• We would choose to recognize the impact we have on people, instead of ignoring the hurt we may cause.
  • We would choose to get help with an addiction.
  • We would choose to not gossip, but lift others up with our speech.
  • We would choose to do something about racism, poverty, homelessness, and many other issues that plague our world.

We sometimes lament how things might be different if God would show up. Things could be different, if we would show up.

Was Jesus driven to tears when, looking forward, he would see the many who would choose death over life by rejecting the Giver of life?

Choose Life

Jesus was driven to tears, yet Jesus said “I am the resurrection and the life,” (John 11:25, NRSV). Mary and Martha could say “if you had been here, our brother would not have died.” Jesus could say “I am here now, and because I am, Lazarus will live.”

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Jesus told Lazarus to come out of the tomb, and he did. Jesus calls us to come out of our tombs, to choose life over death. Jesus calls us to leave our graves, to listen to him, to do those things that bring life instead of death to us, and others. Jesus calls us to choose life, to choose him. Jesus will someday call us from our tombs to share in everlasting life with him:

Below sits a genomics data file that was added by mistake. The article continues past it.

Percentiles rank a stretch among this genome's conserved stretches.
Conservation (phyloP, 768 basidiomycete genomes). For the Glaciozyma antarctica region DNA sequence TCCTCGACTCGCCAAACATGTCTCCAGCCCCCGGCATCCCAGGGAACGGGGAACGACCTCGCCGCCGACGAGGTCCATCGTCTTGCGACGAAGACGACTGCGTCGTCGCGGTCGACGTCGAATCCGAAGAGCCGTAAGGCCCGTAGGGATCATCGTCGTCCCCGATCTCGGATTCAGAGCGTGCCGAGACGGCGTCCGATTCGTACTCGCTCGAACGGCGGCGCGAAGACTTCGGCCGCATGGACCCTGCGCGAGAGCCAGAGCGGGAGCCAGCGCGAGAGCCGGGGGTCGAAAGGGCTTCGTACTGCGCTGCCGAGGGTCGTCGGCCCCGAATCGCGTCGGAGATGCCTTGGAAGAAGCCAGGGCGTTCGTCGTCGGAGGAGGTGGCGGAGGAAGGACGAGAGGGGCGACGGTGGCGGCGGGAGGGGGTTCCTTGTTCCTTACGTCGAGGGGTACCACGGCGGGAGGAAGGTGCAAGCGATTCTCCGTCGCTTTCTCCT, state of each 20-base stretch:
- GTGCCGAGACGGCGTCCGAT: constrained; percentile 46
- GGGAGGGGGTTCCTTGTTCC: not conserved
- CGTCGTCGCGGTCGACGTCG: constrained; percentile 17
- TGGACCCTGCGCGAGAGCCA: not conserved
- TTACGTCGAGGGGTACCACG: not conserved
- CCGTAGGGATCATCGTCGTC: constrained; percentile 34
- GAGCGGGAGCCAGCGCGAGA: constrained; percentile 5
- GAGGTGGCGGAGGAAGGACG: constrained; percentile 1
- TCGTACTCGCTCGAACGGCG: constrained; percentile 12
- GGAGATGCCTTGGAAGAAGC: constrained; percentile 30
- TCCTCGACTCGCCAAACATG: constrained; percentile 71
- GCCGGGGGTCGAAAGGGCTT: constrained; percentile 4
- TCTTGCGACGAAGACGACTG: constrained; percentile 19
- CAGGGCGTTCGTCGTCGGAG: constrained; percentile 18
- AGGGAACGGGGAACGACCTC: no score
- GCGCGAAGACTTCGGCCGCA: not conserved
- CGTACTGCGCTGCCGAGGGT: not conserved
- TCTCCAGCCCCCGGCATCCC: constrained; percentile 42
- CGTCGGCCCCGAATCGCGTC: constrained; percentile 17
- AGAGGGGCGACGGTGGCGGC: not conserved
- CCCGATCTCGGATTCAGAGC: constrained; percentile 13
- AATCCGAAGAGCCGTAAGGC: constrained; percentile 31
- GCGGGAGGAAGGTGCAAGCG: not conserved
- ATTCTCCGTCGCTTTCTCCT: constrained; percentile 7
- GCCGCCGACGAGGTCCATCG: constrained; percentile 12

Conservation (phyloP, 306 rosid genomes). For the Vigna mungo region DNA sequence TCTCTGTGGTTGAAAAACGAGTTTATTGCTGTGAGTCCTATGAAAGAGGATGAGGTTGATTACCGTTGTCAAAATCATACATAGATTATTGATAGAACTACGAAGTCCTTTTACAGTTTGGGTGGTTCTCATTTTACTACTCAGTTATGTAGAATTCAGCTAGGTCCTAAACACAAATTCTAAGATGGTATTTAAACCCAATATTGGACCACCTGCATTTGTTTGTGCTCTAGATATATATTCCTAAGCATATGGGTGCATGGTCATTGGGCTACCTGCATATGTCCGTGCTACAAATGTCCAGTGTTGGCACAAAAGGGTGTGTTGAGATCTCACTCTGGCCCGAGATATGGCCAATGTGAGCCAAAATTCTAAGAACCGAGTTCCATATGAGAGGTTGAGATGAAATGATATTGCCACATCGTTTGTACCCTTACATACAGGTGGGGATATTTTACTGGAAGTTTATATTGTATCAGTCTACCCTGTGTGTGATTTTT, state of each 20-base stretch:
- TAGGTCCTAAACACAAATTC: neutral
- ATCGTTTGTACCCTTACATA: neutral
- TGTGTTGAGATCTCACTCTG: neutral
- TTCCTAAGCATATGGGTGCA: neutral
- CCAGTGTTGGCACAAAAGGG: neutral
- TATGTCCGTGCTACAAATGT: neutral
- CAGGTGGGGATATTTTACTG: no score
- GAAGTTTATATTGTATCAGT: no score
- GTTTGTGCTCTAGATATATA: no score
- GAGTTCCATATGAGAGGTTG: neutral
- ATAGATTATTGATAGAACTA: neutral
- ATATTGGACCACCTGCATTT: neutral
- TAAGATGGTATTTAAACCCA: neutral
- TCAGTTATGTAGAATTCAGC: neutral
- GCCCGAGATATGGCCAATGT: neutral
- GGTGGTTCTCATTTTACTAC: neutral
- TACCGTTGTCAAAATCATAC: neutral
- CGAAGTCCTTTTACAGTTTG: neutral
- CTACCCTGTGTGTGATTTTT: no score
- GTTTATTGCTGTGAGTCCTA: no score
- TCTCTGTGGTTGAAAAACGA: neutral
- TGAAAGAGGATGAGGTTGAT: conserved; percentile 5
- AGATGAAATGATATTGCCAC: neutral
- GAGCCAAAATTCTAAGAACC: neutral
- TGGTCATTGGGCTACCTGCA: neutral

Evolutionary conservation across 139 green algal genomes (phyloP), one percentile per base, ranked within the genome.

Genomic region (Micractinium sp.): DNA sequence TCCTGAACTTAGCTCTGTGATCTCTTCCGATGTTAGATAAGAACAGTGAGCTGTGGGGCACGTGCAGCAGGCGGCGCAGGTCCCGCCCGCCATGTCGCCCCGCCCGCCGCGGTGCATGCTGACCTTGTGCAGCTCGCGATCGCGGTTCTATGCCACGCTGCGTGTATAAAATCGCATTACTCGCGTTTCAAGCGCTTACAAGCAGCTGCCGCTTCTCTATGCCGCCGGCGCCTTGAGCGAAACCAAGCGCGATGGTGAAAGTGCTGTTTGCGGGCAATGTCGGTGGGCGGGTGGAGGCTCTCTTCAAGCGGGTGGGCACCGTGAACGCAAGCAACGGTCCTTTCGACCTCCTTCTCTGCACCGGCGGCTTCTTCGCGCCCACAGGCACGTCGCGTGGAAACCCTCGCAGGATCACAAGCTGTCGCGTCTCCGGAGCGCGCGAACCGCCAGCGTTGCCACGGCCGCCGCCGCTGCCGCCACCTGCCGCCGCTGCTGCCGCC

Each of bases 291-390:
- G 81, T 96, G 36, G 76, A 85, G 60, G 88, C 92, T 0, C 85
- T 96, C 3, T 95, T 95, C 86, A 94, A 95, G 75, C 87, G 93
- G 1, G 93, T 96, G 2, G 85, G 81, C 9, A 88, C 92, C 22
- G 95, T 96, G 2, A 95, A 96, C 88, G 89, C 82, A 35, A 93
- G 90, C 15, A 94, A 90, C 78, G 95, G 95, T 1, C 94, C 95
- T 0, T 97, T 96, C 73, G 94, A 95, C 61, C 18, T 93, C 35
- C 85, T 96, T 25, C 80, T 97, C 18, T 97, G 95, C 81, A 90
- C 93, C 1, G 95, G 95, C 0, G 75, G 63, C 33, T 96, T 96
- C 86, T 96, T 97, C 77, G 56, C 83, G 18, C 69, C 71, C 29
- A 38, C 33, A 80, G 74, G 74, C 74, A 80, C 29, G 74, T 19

And I heard a loud voice from the throne saying,
“See, the home of God is among mortals.
He will dwell with them;
they will be his peoples,
and God himself will be with them;
he will wipe every tear from their eyes.
Death will be no more;
mourning and crying and pain will be no more,
for the first things have passed away.” (Revelation 21:3-4, NRSV)

Until then we have a lot of opportunities to choose life. If we show up, and keep choosing life, things will be different.

(The full reflection can be seen as part of this “online worship expression”)

 

Clarke is the pastor of Calvary Baptist in Cobourg, Ontario. He blogs at clarkedixon.wordpress.com.  

Originally published on Clarke’s blog. Reprinted with permission.